How Does the Waiver of Premium Disability Benefit Work?

You can add a waiver of premium rider when you purchase your policy. You will be charged for the additional coverage, resulting in a slightly higher monthly premium. (This added "fee" is what is used to pay your premiums if you no longer can.)

If you become disabled or have another qualifying circumstance, you can file a claim with the insurance company. You can do this more than once throughout your policy term. But there is a six-month waiting period before your premiums are waived.

After the waiting period and approval of your claim, the insurance company will waive the premiums for your policy and reimburse the premiums you paid during the waiting period. They will continue to pay your premiums for as long as the rider is in effect.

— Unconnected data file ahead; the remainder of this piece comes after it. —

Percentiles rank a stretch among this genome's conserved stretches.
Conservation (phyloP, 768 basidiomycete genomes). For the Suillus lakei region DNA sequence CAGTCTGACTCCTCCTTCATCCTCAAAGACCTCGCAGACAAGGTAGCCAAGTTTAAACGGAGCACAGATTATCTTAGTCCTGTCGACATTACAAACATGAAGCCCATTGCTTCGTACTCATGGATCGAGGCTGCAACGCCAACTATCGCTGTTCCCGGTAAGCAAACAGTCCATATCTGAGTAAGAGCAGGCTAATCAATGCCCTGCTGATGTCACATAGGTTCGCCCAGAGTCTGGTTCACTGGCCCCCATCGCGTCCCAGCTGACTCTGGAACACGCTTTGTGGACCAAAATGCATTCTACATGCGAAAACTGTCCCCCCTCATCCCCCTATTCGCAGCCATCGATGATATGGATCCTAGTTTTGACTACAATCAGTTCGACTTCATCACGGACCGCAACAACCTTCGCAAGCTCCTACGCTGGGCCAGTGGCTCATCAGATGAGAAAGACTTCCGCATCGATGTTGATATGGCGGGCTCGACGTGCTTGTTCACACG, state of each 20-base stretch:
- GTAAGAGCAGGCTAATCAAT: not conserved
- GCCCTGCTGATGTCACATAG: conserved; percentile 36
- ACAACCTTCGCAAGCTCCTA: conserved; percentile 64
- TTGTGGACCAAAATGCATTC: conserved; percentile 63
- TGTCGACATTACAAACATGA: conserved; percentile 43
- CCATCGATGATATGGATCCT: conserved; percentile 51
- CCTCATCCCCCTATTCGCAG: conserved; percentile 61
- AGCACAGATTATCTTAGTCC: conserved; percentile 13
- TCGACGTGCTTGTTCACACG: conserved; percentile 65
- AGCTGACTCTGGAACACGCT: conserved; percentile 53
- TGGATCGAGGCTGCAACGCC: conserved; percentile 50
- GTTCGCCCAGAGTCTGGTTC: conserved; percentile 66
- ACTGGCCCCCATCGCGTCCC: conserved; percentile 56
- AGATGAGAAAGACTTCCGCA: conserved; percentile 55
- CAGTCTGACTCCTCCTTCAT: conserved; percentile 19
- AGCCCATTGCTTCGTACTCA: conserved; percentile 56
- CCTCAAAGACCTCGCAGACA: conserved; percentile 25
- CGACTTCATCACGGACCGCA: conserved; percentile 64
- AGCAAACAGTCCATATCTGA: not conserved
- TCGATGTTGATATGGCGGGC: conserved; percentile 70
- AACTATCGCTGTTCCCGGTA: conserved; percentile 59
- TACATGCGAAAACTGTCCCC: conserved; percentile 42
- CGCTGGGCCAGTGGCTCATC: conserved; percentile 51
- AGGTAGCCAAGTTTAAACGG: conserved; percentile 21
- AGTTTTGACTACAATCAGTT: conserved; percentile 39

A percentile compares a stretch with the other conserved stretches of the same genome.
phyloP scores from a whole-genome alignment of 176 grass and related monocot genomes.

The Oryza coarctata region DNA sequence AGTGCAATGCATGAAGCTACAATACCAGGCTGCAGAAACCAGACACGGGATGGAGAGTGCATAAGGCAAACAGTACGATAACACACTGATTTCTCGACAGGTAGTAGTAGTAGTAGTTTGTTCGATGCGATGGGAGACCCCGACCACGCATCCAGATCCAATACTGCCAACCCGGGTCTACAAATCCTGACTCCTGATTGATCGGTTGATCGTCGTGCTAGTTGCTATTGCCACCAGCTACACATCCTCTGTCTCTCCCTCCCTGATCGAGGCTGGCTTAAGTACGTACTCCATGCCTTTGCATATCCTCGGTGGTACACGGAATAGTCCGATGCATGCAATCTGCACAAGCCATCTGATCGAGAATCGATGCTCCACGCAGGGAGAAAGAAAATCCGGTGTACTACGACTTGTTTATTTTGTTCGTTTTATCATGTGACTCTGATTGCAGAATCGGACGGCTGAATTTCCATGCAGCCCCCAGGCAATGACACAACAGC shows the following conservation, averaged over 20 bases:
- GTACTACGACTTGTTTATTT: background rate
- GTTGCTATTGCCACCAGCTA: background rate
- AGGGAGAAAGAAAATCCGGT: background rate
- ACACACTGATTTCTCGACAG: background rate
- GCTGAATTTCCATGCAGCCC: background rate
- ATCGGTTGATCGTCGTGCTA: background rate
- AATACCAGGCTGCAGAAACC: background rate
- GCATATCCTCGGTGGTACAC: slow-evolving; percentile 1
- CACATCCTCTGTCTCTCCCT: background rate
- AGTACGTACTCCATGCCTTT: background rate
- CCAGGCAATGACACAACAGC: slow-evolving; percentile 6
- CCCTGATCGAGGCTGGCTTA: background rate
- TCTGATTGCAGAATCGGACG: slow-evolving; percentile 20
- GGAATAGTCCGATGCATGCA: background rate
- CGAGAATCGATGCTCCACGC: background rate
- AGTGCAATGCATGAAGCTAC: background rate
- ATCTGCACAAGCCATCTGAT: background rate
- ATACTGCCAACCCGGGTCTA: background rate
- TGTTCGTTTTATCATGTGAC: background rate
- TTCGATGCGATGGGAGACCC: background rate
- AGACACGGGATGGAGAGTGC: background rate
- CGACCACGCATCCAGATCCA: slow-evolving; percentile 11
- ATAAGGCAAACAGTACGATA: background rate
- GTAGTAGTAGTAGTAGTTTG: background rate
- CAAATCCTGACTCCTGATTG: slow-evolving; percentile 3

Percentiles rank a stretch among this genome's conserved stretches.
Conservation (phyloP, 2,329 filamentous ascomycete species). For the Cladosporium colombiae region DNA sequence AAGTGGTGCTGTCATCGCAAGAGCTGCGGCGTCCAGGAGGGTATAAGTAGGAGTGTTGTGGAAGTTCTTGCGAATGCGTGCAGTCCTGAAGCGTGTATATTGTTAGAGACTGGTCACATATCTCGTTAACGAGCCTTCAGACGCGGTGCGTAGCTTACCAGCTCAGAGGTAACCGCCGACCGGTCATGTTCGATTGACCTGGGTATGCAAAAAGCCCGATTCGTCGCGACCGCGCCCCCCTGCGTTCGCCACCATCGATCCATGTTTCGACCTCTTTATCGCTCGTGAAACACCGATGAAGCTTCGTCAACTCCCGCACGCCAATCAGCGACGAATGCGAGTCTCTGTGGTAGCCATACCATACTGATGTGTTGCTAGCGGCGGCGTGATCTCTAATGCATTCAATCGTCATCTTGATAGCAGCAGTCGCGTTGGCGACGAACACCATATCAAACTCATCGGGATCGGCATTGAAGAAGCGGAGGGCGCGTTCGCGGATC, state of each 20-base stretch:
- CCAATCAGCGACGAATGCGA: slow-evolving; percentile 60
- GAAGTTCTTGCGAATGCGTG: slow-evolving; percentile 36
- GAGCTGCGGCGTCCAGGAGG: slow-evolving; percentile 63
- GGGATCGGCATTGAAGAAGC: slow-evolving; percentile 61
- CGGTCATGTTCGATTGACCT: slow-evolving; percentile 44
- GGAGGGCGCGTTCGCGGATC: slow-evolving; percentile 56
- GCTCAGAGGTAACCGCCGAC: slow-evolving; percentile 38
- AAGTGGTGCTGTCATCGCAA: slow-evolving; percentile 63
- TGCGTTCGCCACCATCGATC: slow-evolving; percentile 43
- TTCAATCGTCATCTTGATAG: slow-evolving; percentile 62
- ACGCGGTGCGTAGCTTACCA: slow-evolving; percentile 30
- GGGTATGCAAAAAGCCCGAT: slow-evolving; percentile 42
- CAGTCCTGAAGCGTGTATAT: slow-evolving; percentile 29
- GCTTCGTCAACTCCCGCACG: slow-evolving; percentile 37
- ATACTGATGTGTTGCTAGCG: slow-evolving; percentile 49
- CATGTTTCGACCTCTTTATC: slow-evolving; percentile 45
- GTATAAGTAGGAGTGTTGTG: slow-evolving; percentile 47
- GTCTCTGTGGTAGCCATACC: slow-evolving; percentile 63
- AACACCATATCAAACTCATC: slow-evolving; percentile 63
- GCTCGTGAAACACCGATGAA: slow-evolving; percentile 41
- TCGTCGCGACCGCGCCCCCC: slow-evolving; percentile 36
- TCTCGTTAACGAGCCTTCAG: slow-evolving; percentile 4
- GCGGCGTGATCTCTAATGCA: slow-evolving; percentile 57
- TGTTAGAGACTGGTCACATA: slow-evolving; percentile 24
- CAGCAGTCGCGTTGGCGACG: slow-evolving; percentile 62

A waiver of premium rider is NOT a one-size-fits-all benefit. You'll need to read your policy carefully or ask your life insurance agent to explain the details.

Your premiums will be paid as long as the rider is in effect. Once you are no longer disabled, the benefits of the rider end and you will resume paying the premiums.

If the disability is long term, the premiums will only be covered until a certain age, typically around age 65-70.

Most companies also require that the insured person be under age 65 when they become disabled in order for the waiver of premium to be activated.

Specific documents you will need:

  • A signed statement from the doctor stating your disability.
  • A letter from the Social Security Administration stating you are disabled.
  • A rider claim form.
  • A letter of instruction from you (the policyholder) indicating you would like to activate the rider.

Who Qualifies for the Waiver of Premium Rider?

If you are age 18-60 and do not have pre-existing disabilities, you can usually qualify for the waiver of premium rider. People who are already disabled will not qualify.